Where NC falls on self-defense laws

Greensboro News & RecordJuly 17, 2013 

The following editorial appeared in the Greensboro News & Record:

If George Zimmerman had shot and killed Trayvon Martin in North Carolina instead of in Florida, he still might have been acquitted of any criminal charge.

North Carolina’s self-defense laws are not exactly like Florida’s, but they’re close. Too close.

Concerns about the Zimmerman verdict have sparked calls for Florida legislators to reconsider the state’s 2005 Stand Your Ground law, which allows the use of deadly force in almost any situation in which a person claims to feel threatened with “imminent death or great bodily harm.”

The same is true in North Carolina under a law enacted in 2011 by the Republican legislature and signed by then-Gov. Bev Perdue, a Democrat.

The difference is that Florida’s law also authorizes deadly force “to prevent the imminent commission of a forcible felony.” North Carolina law does not.

In Florida, an examination by the Tampa Bay Tribune this year found records of numerous killings under questionable circumstances that were not even prosecuted. Three examples:

• A 14-year-old boy shot and killed a man who was stealing a jet ski from a dock.

• Two men engaged in a shootout outside a nightclub. One was wounded and lying on the street when the second stood over him and fired the fatal shots.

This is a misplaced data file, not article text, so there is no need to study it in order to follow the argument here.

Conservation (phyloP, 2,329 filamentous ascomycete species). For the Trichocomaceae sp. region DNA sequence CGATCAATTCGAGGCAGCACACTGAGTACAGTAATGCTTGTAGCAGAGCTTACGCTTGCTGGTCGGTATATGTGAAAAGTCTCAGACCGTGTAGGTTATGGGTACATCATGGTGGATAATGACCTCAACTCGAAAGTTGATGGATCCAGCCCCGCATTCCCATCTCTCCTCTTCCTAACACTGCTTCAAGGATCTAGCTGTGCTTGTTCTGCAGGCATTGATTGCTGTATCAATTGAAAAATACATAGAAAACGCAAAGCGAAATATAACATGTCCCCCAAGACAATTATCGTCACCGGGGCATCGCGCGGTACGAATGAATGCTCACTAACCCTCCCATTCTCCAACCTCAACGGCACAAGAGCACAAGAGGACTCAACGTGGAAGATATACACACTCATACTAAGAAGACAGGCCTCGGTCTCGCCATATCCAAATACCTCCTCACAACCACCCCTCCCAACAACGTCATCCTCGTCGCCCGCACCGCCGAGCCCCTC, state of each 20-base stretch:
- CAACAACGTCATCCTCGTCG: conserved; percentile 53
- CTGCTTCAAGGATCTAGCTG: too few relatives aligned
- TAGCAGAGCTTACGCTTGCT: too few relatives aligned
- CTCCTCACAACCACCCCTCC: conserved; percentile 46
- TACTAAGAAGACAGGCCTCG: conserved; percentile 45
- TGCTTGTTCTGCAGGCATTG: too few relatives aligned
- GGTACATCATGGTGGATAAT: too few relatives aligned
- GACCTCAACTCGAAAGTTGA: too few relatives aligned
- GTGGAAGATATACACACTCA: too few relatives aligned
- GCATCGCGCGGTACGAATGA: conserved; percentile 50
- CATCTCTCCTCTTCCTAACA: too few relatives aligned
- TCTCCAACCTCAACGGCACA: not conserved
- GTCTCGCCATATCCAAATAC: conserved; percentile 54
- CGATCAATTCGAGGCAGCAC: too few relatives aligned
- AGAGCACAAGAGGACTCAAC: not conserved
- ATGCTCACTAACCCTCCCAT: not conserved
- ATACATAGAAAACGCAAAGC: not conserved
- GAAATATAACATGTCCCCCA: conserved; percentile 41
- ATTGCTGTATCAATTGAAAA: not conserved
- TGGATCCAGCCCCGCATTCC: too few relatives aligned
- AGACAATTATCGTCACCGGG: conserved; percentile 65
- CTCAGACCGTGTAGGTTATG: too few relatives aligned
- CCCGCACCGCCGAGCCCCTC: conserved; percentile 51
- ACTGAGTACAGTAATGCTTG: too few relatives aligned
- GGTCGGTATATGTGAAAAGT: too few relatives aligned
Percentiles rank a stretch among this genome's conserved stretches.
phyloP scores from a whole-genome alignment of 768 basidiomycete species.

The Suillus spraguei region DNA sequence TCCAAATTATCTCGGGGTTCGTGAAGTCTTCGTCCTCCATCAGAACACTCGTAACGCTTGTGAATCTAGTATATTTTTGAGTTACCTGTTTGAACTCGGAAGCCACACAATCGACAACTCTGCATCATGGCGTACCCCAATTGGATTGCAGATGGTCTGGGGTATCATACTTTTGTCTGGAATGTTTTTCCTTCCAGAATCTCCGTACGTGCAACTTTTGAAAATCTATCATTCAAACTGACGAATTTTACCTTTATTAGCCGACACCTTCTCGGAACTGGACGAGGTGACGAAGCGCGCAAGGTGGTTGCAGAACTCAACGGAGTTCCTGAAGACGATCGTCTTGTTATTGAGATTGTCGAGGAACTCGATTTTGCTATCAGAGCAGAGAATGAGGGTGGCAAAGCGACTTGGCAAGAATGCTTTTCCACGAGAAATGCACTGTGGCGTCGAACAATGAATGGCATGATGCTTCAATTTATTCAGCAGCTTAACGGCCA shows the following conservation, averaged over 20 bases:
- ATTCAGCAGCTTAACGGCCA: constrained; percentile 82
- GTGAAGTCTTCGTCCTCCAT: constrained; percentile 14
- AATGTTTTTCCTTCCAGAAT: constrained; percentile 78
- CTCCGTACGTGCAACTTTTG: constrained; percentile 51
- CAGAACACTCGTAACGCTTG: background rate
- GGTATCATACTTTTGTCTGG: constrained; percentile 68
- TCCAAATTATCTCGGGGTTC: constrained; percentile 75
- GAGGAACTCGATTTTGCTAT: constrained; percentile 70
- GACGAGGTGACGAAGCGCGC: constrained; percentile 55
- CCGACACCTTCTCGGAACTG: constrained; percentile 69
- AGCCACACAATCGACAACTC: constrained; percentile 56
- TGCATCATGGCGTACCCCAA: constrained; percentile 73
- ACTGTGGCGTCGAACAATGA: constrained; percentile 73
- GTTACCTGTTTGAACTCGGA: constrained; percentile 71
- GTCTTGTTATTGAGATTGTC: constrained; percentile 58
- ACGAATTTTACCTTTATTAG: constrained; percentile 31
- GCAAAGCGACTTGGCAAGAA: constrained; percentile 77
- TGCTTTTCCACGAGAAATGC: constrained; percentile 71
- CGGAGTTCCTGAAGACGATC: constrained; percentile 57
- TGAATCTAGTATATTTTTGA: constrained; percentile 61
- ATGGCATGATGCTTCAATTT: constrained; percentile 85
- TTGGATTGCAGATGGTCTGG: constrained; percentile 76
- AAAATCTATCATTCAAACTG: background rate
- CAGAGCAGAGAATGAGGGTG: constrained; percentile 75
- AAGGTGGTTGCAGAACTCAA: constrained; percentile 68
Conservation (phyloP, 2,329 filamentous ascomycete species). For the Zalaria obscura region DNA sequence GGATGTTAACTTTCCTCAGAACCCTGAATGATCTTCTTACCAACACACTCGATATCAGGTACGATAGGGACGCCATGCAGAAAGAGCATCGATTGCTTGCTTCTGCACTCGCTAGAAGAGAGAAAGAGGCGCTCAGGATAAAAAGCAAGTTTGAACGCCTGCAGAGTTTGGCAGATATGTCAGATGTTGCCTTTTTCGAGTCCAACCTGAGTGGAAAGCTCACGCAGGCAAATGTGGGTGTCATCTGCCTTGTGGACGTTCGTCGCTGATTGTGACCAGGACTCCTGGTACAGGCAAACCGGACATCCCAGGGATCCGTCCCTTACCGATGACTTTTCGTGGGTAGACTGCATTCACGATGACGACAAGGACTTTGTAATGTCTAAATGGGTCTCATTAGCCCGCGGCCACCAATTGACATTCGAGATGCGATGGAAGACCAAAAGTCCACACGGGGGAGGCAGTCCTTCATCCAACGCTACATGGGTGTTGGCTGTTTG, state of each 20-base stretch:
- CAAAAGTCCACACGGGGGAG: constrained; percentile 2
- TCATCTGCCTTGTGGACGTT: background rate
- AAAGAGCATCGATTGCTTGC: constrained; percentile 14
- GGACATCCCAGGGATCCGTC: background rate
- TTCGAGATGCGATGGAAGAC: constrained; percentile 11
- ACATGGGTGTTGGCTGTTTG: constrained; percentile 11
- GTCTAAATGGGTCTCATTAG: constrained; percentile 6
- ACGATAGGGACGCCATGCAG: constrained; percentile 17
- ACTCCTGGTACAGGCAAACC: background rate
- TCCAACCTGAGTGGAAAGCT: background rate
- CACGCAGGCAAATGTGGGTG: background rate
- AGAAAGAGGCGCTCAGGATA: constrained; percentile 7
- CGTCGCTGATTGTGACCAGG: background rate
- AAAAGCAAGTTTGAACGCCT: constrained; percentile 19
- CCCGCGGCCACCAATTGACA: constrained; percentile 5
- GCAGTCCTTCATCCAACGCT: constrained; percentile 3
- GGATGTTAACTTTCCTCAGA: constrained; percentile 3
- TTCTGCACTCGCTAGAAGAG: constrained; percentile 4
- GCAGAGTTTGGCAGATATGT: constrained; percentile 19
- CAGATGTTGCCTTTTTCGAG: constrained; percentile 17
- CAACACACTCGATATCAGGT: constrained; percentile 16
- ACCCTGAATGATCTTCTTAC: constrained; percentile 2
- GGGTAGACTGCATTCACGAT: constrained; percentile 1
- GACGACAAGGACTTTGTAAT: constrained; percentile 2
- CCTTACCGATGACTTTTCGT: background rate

• A fight between two men at a party ended when one retrieved a gun from his car, returned and fatally shot the other.

The newspaper’s investigation showed a steep increase in these kinds of “self-defense” cases in Florida, as well as an increase in permits to carry handguns.

“I think the law has an emboldening effect. All of a sudden, you’re a tough guy and can be aggressive,” George Kirkham, a professor emeritus at Florida State University and former police officer, told the Tribune.

North Carolina law grants a presumption of fear of death or bodily harm to a person who uses deadly force against an intruder in his home, workplace or car. That concept lies at the heart of traditional self-defense laws.

People also have the right under state law to protect themselves or others, with no duty to retreat, in other places, too. Using deadly force is justified by a reasonable belief that such force “is necessary to prevent imminent death or great bodily harm” – just like in Florida.

An important exception precludes a self-defense claim if it’s the killer who “initially provokes” the confrontation. In that case, the person killed might have been the one trying to defend himself.

Such cases can present difficult questions for police, prosecutors and, ultimately, juries to sort out. While North Carolina hasn’t seen a high-profile, emotionally charged case like the Trayvon Martin killing, it probably will. North Carolina’s law is enough like Florida’s that it could shield someone who uses deadly force in a situation where killing is not warranted.

Firing a gun should be a last resort, but it’s not if the law doesn’t impose a duty to retreat where retreat is an option.

A person’s home, workplace or car might be his last line of defense. In other places, a law that condones initial use of deadly force is too permissive.

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